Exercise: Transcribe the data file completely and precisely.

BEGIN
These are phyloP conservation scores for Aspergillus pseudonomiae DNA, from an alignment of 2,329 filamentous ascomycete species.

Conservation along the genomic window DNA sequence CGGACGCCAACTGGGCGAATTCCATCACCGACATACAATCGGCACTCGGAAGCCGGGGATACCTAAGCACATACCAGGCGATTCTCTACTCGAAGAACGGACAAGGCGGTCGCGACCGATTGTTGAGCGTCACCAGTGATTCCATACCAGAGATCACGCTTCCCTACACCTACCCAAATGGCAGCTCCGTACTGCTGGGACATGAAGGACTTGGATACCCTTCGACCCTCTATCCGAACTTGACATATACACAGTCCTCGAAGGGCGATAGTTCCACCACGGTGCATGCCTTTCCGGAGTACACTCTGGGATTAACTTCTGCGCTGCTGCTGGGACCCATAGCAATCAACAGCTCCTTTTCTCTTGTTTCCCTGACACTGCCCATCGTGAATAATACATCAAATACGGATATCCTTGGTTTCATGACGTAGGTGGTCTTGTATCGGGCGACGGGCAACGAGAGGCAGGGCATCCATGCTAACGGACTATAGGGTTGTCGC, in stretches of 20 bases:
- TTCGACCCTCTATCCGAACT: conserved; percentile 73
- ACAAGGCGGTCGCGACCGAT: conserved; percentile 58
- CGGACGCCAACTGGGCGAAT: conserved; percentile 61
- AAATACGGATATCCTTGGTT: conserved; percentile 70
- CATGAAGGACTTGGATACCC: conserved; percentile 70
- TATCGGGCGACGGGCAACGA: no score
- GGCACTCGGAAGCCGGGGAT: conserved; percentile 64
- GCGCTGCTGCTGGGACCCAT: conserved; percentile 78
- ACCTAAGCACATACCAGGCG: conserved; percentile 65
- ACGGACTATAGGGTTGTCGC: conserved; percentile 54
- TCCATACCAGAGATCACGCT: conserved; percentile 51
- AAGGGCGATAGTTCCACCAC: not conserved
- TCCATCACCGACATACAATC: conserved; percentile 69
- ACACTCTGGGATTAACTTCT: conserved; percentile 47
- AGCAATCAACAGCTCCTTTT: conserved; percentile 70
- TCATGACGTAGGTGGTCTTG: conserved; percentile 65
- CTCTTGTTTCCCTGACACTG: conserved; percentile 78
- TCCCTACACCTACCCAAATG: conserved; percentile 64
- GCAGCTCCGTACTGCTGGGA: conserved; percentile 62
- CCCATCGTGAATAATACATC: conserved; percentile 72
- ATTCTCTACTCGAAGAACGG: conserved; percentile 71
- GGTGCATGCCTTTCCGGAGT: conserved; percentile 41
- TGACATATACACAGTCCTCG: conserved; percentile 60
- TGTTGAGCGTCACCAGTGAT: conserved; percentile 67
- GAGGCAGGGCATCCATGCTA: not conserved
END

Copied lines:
These are phyloP conservation scores for Aspergillus pseudonomiae DNA, from an alignment of 2,329 filamentous ascomycete species.

Conservation along the genomic window DNA sequence CGGACGCCAACTGGGCGAATTCCATCACCGACATACAATCGGCACTCGGAAGCCGGGGATACCTAAGCACATACCAGGCGATTCTCTACTCGAAGAACGGACAAGGCGGTCGCGACCGATTGTTGAGCGTCACCAGTGATTCCATACCAGAGATCACGCTTCCCTACACCTACCCAAATGGCAGCTCCGTACTGCTGGGACATGAAGGACTTGGATACCCTTCGACCCTCTATCCGAACTTGACATATACACAGTCCTCGAAGGGCGATAGTTCCACCACGGTGCATGCCTTTCCGGAGTACACTCTGGGATTAACTTCTGCGCTGCTGCTGGGACCCATAGCAATCAACAGCTCCTTTTCTCTTGTTTCCCTGACACTGCCCATCGTGAATAATACATCAAATACGGATATCCTTGGTTTCATGACGTAGGTGGTCTTGTATCGGGCGACGGGCAACGAGAGGCAGGGCATCCATGCTAACGGACTATAGGGTTGTCGC, in stretches of 20 bases:
- TTCGACCCTCTATCCGAACT: conserved; percentile 73
- ACAAGGCGGTCGCGACCGAT: conserved; percentile 58
- CGGACGCCAACTGGGCGAAT: conserved; percentile 61
- AAATACGGATATCCTTGGTT: conserved; percentile 70
- CATGAAGGACTTGGATACCC: conserved; percentile 70
- TATCGGGCGACGGGCAACGA: no score
- GGCACTCGGAAGCCGGGGAT: conserved; percentile 64
- GCGCTGCTGCTGGGACCCAT: conserved; percentile 78
- ACCTAAGCACATACCAGGCG: conserved; percentile 65
- ACGGACTATAGGGTTGTCGC: conserved; percentile 54
- TCCATACCAGAGATCACGCT: conserved; percentile 51
- AAGGGCGATAGTTCCACCAC: not conserved
- TCCATCACCGACATACAATC: conserved; percentile 69
- ACACTCTGGGATTAACTTCT: conserved; percentile 47
- AGCAATCAACAGCTCCTTTT: conserved; percentile 70
- TCATGACGTAGGTGGTCTTG: conserved; percentile 65
- CTCTTGTTTCCCTGACACTG: conserved; percentile 78
- TCCCTACACCTACCCAAATG: conserved; percentile 64
- GCAGCTCCGTACTGCTGGGA: conserved; percentile 62
- CCCATCGTGAATAATACATC: conserved; percentile 72
- ATTCTCTACTCGAAGAACGG: conserved; percentile 71
- GGTGCATGCCTTTCCGGAGT: conserved; percentile 41
- TGACATATACACAGTCCTCG: conserved; percentile 60
- TGTTGAGCGTCACCAGTGAT: conserved; percentile 67
- GAGGCAGGGCATCCATGCTA: not conserved